Sunday, June 12, 2005

Where I am after 155 MDLM days

It's time to take a look back. A year ago my rating had dropped to an all-time low of 1592. My diagnosis was tactical weakness, and I began with tactical training. I played a 9-round swiss tournament with +3-6 against stronger opponents and gained back 30 points. I analyzed my losses and found that I needed a systematic training. That's why I started my MDLM venture.

I spent a total of 200 hours for vision drills (28) and the 7 Circles (172). I have been playing 12 rated slow OTB games meanwhile. In all my 5 wins tactics helped. In all my 3 draws tactics helped against loss. In all my 4 losses tactics, often very simple, played a key role, but also a number of positional and endgame blunders.

And how is my play now? Openings: I get active play in most cases even against 200+ stronger rated opponents, but sometimes losing time. Middlegame: I need a better view for positional patterns and a sense for the right plans. Endgames: Still my point of weakness, I may blunder away many drawn endgames to loss or won endgames to draw or even to loss.

But my main weakness is lack of thinking discipline. I am prone to be euphoric or panic and then forgetting to apply what I know. In other words, I do not lose because I do not know certain things. I lose because I know them but do not apply them.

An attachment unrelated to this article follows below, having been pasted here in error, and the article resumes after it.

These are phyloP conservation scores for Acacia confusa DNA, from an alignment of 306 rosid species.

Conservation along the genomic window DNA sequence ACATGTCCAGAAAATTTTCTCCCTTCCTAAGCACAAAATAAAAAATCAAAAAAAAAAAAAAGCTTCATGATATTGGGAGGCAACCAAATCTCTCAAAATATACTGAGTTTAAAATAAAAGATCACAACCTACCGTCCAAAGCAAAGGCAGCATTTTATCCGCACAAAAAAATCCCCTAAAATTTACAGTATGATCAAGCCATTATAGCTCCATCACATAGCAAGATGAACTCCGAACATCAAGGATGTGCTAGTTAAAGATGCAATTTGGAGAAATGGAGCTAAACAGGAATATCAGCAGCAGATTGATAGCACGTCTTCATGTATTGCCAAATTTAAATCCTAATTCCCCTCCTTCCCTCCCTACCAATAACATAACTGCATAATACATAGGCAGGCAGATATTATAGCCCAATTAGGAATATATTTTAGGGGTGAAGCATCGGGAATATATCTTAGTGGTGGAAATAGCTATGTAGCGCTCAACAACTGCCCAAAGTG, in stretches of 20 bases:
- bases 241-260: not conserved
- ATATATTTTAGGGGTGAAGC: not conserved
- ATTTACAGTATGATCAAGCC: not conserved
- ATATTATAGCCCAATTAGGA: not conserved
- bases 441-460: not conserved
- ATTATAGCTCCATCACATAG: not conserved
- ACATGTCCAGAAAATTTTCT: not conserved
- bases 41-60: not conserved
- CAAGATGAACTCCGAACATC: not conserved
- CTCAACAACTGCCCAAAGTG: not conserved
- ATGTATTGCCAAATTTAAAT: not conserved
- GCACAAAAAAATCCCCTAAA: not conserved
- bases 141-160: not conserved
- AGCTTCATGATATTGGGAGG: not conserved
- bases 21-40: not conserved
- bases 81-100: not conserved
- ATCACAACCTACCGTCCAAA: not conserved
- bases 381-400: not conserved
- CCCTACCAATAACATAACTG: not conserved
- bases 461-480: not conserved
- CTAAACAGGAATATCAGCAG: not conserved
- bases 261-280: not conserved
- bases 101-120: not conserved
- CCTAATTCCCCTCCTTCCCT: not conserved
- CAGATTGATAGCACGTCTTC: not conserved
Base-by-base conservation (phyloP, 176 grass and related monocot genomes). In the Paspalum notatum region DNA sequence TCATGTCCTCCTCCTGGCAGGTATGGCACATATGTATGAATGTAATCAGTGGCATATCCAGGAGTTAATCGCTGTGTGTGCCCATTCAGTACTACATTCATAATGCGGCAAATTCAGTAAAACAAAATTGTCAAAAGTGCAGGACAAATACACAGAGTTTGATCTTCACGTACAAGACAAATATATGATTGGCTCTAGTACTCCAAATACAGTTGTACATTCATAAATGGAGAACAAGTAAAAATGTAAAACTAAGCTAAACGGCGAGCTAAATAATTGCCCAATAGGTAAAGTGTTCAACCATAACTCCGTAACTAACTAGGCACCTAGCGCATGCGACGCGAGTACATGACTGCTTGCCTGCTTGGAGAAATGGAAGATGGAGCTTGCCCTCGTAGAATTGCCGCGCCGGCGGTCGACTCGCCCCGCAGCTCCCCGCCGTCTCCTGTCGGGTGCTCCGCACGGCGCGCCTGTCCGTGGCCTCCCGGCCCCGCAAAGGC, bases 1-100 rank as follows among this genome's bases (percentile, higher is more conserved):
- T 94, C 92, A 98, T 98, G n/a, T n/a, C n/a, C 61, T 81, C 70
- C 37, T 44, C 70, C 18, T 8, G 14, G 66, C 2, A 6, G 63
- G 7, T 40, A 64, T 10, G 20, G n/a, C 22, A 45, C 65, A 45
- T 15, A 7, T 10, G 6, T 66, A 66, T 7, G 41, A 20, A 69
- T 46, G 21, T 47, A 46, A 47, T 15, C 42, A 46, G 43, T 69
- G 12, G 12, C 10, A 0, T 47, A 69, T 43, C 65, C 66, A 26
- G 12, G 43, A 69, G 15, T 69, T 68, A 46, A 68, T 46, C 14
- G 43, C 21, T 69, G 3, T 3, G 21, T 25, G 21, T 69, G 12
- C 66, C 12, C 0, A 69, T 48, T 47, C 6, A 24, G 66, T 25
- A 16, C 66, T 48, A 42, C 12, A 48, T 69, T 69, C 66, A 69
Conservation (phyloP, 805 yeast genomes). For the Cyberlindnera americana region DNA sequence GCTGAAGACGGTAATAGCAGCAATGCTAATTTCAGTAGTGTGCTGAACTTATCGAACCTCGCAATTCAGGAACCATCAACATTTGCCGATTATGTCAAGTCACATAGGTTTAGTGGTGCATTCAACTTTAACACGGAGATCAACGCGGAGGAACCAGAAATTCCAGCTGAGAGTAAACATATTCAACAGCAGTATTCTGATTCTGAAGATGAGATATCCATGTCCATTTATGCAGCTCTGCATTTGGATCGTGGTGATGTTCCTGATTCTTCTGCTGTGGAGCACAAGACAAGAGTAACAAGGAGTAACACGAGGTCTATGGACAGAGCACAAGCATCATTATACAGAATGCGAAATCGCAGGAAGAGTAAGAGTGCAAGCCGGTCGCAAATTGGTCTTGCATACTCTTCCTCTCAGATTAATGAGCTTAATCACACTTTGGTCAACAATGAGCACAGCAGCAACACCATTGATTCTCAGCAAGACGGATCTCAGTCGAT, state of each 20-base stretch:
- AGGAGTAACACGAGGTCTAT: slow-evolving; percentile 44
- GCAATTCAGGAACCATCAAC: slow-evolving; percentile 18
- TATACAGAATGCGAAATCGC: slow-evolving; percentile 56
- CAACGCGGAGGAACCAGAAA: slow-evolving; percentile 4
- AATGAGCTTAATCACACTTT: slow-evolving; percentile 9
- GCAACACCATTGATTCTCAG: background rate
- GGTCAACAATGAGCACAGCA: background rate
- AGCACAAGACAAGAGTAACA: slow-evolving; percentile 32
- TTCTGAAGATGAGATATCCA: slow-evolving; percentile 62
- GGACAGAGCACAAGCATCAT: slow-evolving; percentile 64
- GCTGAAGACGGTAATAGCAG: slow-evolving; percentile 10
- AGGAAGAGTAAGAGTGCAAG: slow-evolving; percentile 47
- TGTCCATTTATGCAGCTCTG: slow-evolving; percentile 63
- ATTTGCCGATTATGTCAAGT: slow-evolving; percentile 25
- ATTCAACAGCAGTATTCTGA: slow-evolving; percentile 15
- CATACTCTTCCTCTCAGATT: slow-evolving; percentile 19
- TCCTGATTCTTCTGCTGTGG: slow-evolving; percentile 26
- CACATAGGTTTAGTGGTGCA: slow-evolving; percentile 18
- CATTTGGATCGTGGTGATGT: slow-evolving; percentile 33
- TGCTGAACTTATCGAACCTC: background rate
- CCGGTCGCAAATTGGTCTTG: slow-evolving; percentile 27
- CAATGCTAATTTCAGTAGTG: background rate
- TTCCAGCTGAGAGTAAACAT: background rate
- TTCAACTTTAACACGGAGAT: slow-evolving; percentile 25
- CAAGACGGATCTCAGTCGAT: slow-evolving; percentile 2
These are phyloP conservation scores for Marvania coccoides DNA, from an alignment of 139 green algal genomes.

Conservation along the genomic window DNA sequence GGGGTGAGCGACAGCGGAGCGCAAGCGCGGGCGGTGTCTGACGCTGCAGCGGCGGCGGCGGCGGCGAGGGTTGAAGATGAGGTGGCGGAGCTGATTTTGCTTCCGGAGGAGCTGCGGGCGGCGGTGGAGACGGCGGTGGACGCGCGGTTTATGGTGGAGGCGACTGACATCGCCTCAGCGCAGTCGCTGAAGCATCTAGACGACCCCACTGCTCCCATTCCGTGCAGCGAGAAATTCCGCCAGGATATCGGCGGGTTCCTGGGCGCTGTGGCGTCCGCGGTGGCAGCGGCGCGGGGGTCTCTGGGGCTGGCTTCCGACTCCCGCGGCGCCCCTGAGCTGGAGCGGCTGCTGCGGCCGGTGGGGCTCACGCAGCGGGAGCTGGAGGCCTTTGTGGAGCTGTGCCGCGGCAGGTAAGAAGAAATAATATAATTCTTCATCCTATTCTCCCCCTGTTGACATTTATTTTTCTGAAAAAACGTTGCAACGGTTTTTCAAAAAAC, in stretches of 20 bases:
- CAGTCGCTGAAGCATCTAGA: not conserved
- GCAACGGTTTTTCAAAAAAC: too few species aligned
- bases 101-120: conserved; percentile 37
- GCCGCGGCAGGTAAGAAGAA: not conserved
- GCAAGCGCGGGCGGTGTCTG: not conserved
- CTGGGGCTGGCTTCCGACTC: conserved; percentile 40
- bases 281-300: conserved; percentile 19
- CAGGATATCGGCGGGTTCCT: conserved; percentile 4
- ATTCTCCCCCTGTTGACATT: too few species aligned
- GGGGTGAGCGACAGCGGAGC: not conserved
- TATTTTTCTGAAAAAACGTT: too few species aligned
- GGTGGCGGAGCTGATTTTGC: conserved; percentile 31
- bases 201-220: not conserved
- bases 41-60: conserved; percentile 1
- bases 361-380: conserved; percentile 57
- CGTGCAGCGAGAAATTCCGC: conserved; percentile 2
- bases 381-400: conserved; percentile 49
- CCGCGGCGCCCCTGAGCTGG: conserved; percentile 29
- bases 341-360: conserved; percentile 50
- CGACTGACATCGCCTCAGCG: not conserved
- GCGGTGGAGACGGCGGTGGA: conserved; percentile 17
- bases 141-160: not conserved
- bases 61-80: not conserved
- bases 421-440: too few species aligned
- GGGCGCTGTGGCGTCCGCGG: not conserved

I come to this conclusion: The MDLM program is a fine thing and I recommend it to every chessplayer who is willing to take a lot of time and effort to improve. After having finished the 7 circles you get a sharp weapon, a sword made of the finest Toledo steel. Not less and not more. But then the real task begins. I mean, take this sword, go to the battleground of tournaments and learn to fight with this weapon! Be a proud Knight Errant!

Even Michael De La Maza did not improve right after his circles. He first had to learn how to think. This is exactly my experience. I got 1 (one!) meek point out of my last 5 (!) games against opponents of a level I want to reach soon. It is not lack of opening or middlegame strategy. It is not lack of tactical vision. It is not bad time management. It is much simpler. Sorry for repeating this, but it must be said time and again: Knowing well, but not doing it.

The 30 rating points I gained since my MDLM start mean nothing. It could be zero, so what? The point is: My improvement has begun now, and my future training, I see it clear as a crystal before me. It must be thinking training. The Seven Circles are necessary, my friends. Keep doing them. But keep in mind that the Real Stuff comes after them. The Real Stuff is Thinking Process.

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